RESULTS AND DISCUSSION

Effect of the calcination temperature

The AO7 and ID adsorption effect of the NiOx synthesis at different calcination temperatures is shown in Figure 1. Obviously, the adsorption activity first increased and then decreased with increasing the calcination temperature of supports. Specifically, the samples at 250, 300, 350, 400 °C have a large adsorption, but the sample at 200 °C has little adsorption. Consequently, when the calcination temperature is 300 °C, the synthetic materials show great catalytic property with low energy consumption and present a good application prospect.

Figure 1

Effect of NiOx calcined temperature for AO7 (a) and ID (b) removal efficiency ([AO7]0 = [ID]0 = 0.1 mM, T = 25 ± 1 °C, [NiO]0 = 0.2 g/L, pH0 = 5.5 ± 0.1).

Figure 1

Effect of NiOx calcined temperature for AO7 (a) and ID (b) removal efficiency ([AO7]0 = [ID]0 = 0.1 mM, T = 25 ± 1 °C, [NiO]0 = 0.2 g/L, pH0 = 5.5 ± 0.1).

Dye selective adsorption performance

NiOx exhibited different adsorptive performances towards different dyes, as shown in Figure 2. For AO7, ID and CR, NiOx shows better removal efficiency. However, for crystal violet, methylene blue and rhodamine B, the removal efficiency is less than 1%.

Figure 2

Dye adsorption to six dyes as a function of time by NiOx ([Congo red] = [AO7] = [ID] = [methylene blue] = [crystal violet] = [rhodamine B] = 0. 1 mM, T = 25 ± 1 °C, [NiO]0 = 0.2 g/L, pH0 = 5.5 ± 0.1).

Figure 2

Dye adsorption to six dyes as a function of time by NiOx ([Congo red] = [AO7] = [ID] = [methylene blue] = [crystal violet] = [rhodamine B] = 0. 1 mM, T = 25 ± 1 °C, [NiO]0 = 0.2 g/L, pH0 = 5.5 ± 0.1).

The uptake of dyes by the NiOx may be a complex process, with a variety of intermolecular forces possibly contributing to interactions between a penetrant and the polymer, including pi–pi interactions between aromatic groups, dipole–dipole interactions and, for ionic species, charge–charge and charge–dipole interactions (Satilmis & Budd 2016).

From Figure 2 we can see that NiOx shows selectivity adsorptive capacities towards AO7, ID, crystal violet, CR, methylene blue and rhodamine B. As we know, AO7, ID and CR are anionic dyes which contain negatively charged sulfonic (–SO3-) groups, while no –SO3- exists in crystal violet, methylene blue and rhodamine B. Bandara et al. (1999) proposed that azo dye adsorption on titanium, iron, and aluminum oxides occured via the –SO3- of the dye. Bauer et al. (1999) and Kyriakos et al. (2005) concluded that the adsorption of AO7 on the TiO2 surface occurs via the –SO3- of AO7 through the formation of a bidentate inner sphere surface complex. Zhang et al. (2016a) suggested that acid fuchsin adsorption on ZnO was the result of the electrostatic attraction between Zn2+ and –SO3- in acid fuchsin. In view of the aforementioned reviews, this study investigated AO7 and ID adsorption on NiOx and the electrostatic attraction may also occur between Ni2+ and –SO3-. Hence, the XRD patterns, SEM images, XPS spectra, and FT-IR spectra analysis were used to analyse the original NiOx and the NiOx-AO7 and NiOx-ID which were the NiOx after adsorbing AO7 and ID.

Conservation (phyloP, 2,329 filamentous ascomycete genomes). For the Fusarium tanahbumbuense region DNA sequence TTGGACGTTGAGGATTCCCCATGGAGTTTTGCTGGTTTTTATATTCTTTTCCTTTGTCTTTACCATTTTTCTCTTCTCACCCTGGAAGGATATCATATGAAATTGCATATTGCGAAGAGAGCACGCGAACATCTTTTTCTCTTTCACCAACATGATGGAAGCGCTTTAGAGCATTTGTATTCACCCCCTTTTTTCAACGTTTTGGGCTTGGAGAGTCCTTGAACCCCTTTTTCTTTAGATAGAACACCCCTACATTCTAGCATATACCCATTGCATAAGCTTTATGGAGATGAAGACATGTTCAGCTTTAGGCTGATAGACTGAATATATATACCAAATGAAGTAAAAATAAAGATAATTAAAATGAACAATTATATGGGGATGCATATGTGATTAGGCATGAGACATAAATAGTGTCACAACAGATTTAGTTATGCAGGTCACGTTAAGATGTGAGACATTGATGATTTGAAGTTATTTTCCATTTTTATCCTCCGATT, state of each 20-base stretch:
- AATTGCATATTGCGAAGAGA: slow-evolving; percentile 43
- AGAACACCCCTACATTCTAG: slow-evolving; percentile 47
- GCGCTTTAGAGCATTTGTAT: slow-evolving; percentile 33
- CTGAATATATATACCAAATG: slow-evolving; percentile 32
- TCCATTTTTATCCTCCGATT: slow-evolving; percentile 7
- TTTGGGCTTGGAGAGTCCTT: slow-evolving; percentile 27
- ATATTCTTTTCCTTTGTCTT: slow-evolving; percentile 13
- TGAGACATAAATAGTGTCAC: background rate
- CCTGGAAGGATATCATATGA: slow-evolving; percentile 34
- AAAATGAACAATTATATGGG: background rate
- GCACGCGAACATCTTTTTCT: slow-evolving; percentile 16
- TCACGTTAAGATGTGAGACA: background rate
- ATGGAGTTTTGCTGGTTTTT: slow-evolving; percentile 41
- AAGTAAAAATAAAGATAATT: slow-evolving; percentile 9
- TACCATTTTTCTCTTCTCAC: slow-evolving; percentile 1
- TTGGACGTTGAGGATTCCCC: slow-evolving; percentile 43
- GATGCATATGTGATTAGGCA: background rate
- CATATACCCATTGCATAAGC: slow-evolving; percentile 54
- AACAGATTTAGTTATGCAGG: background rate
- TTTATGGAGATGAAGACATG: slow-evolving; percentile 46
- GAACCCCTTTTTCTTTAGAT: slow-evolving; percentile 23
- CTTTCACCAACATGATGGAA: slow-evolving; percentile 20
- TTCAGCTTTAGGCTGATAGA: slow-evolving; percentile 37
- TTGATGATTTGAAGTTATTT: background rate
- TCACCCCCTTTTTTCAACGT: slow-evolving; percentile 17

Characterization

XRD analysis

XRD patterns for the three samples (NiOx, NiOx-AO7 and NiOx-ID) are shown in Figure 3. All the observed patterns show five peaks located at 37.2, 43.3, 62.8, 75.4 and 79.4°, which are indexed to the (111), (200), (220), (311), and (222) lattice planes of NiO (JCPDS No. 47–1049) with a face-centered-cubic (fcc) structure (Lv et al. 2015). No other peaks are observed, which indicates that the NiOx is NiO, and pure crystalline NiO can be gained by calcining the precursor (Zheng et al. 2017). The obtained three XRD patterns indicate the formation of NiO and show no other diffraction peaks. Consequently, no crystal change occurs between the NiO and the other dyes during the adsorption process.

Figure 3

XRD patterns of the NiOx before and after adsorption ([AO7]0 = [ID]0 = 0.1 mM, T = 25 ± 1 °C, [NiO]0 = 0.2 g/L, pH0 = 5.5 ± 0.1).

Figure 3

XRD patterns of the NiOx before and after adsorption ([AO7]0 = [ID]0 = 0.1 mM, T = 25 ± 1 °C, [NiO]0 = 0.2 g/L, pH0 = 5.5 ± 0.1).

BET analysis

To characterize the textural properties of the NiO, the BET specific surface area and pore-size distribution of the NiO were determined by N2 adsorption-desorption at –196 °C. From Figure 4(a), we can see that a high BET surface area (SBET, 251.82 m2/g) and a total pore volume (V, 0.38 cm3/g) are obtained in virgin NiO. As shown in Figure 4(b), in accordance with the classification of the International Union of Pure and Applied Chemistry, the obtained NiO (average pore diameter 5.78 nm) is normally classified to mesopore (2–50 nm) (Sing 1985).